Apple's had it with Epic's app store shenanigans, terminates dev account

No end in sight for 'horror show' even with EU's DMA

Updated Epic Games has followed the tried and tested approach of sharing executive email exchanges following the termination of its developer account by Apple.

The closure of the Epic Games Sweden AB developer account is the latest twist in the saga of the Fortnite game creator and the iPhone seller. After much toing and froing, in February it looked like the Epic Games Store was headed to iOS in Europe. However, this changed with the abrupt termination of that precious developer account.

In a post published yesterday on the matter, Epic shared a number of exchanges with Apple in which it outlined plans for its developer account: develop an Epic Games Store iOS app and create a Fortnite native app for distribution through that store.

Europe's Digital Markets Act (DMA) permits third-party app stores. Epic quoted the act in its blog post:

"The gatekeeper shall allow and technically enable the installation and effective use of third-party software applications or software application stores using, or interoperating with, its operating system and allow those software applications or software application stores to be accessed by means other than the relevant core platform services of that gatekeeper."

Apple was less than pleased to find itself designated as a gatekeeper, but the designation has remained despite the company's protestations. Microsoft described Apple's compliance plan as "a step in the wrong direction." In January posts on X, Epic CEO Tim Sweeney was a bit more colorful and used phrases such as "hot garbage" and "horror show" in his response to what he called "Apple's plan to thwart Europe's new Digital Markets Act."

It now appears the CEO's blunt comments played a role in Apple's decision to terminate Epic's developer account. Included in Epic's blog is an email purported to be from Apple exec Phil Schiller, who claimed Sweeney's "colorful criticism of our DMA compliance plan", along with Epic's "past practice of intentionally violating contractual provisions with which it disagrees" gave rise to suspicions that Epic Sweden might not follow Apple's rules.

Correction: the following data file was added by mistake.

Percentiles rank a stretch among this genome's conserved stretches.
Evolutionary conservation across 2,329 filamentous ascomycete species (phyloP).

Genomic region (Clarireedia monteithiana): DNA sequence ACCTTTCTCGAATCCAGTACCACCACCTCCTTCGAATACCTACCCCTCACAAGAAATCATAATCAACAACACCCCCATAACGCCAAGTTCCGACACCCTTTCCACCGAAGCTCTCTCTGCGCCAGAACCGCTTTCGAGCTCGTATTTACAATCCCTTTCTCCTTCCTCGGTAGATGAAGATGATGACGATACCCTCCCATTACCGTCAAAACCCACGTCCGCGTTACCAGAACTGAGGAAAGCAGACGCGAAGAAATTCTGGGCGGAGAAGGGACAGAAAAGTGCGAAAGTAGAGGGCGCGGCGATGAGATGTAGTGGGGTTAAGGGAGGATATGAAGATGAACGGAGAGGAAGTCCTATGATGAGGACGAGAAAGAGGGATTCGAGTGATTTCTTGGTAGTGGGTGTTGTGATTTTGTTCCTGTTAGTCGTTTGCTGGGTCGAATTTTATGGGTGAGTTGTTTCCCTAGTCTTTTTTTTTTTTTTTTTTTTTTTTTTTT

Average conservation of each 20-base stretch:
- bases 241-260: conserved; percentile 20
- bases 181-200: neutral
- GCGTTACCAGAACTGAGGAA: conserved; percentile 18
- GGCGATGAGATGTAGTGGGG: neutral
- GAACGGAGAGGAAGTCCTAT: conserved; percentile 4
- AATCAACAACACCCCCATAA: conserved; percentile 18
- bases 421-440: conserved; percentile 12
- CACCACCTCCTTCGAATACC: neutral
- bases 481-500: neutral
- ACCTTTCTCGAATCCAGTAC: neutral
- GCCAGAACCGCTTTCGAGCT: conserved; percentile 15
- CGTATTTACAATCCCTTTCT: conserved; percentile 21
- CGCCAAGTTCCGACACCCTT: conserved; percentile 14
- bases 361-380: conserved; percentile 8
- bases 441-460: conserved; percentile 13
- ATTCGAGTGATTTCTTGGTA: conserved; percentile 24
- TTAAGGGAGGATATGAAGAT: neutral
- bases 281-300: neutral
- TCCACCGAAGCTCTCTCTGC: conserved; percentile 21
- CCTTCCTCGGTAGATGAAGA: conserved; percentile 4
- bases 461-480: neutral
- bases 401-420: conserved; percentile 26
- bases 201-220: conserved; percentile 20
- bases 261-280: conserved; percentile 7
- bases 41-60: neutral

Sweeney responded to that email from Schiller by saying: "Epic and its subsidiaries are acting in good faith" and would comply with Apple's terms.

Apple appears to have been unimpressed with Sweeney's assurances.

Shortly after the email exchange came the inevitable legal letter from Apple, which arrived on March 2, confirming that the Developer Program membership of Epic Games Sweden AB had been terminated, effective immediately.

Epic said: "In terminating Epic's developer account, Apple is taking out one of the largest potential competitors to the Apple App Store. They are undermining our ability to be a viable competitor and they are showing other developers what happens when you try to compete with Apple or are critical of their unfair practices."

Apple had not responded to The Register at the time of publication, though it gave a statement to The Washington Post:

"Epic's egregious breach of its contractual obligations to Apple led courts to determine that Apple has the right to terminate 'any or all of Epic Games' wholly owned subsidiaries, affiliates, and/or other entities under Epic Games' control at any time and at Apple's sole discretion. In light of Epic's past and ongoing behavior, Apple chose to exercise that right."

According to reports, EU regulators are interested in Apple's actions and are considering whether they represent a breach of compliance. ®

Updated to add on March 11

Soon after Europe started looking into this mess, Apple reinstated Epic's developer account, allowing the games maker to set up its own app store for iPhones and iPads in the EU, which no doubt will include Fortnite.

"Apple has told us and committed to the European Commission that they will reinstate our developer account," Epic wrote in a statement.

"This sends a strong signal to developers that the European Commission will act swiftly to enforce the Digital Markets Act and hold gatekeepers accountable. We are moving forward as planned to launch the Epic Games Store and bring Fortnite back to iOS in Europe. Onward!"

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